Several years ago I read an article in Discover magazine about the end of the universe. It was a pretty spooky description of what the end might be like–even though it’s trillions of years in the future. I think the current theory is that all matter in the universe is currently drifting apart–there won’t be a final “big crunch”. It’ll be a whimper rather than a bang. In the end there will be dwarf stars with hot cores but icy skins, dark and separated by immense distances. Eventually protons will break down and matter will cease to exist. It will dissolve into the background radiation which will, in turn, dissipate.
When I think about that I think about the elements that compose matter. Carl Sagan said, “We are all star stuff.” It’s astounding to think that almost every element originated in the heart of a star, that almost everything from helium up to uranium (and even some of the bigger elements) begins with the fusion of two hydrogen atoms, then the fusion of helium atoms, then lithium, and so on. A friend of mine once suggested that the number of elements might be infinite. And yet it seems like nothing–not even the universe itself–really is infinite. There are limits to everything. Matter isn’t infinitely divisible, nor is its existence infinite.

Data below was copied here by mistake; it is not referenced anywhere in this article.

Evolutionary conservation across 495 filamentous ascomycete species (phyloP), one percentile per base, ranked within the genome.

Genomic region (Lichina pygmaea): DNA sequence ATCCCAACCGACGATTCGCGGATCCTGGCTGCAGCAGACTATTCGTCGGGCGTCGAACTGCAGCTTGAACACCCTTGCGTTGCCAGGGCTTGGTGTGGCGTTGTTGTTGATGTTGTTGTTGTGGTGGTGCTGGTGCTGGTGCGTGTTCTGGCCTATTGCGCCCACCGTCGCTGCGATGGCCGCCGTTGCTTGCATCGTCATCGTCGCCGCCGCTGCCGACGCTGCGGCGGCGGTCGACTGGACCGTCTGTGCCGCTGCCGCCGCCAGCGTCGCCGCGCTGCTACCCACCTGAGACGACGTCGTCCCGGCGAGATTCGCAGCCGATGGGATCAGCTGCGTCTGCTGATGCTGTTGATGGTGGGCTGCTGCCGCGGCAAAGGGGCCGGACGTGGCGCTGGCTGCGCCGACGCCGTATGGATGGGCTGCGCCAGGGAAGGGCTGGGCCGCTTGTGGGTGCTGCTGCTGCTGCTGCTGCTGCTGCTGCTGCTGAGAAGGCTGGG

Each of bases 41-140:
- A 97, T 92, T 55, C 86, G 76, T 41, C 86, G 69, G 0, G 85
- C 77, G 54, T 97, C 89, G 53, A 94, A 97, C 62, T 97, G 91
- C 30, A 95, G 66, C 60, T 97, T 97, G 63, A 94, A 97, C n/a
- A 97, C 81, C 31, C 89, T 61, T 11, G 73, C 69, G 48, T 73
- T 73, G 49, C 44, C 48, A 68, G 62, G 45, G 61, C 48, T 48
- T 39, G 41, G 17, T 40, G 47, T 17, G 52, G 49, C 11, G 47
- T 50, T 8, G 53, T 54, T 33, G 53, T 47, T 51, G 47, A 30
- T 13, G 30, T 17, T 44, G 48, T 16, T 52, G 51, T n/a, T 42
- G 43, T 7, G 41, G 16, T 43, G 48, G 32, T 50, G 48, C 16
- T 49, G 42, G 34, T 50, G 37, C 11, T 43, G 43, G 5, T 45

Anyway, because I’m a wordy kind of guy, I can’t help wondering about the origins of the word element, although it’s unknowable. According to the Oxford English Dictionary “the etymology and primary meaning are uncertain”. There are limits to what’s knowable as well.
On that cheerful note here’s a great rundown of the elements from Tom Lehrer–although you may notice that his song’s actually out of date. There are a few elements he doesn’t mention that are known to Harvard, and everyone else. What we can know may be finite, but we haven’t yet reached the end.
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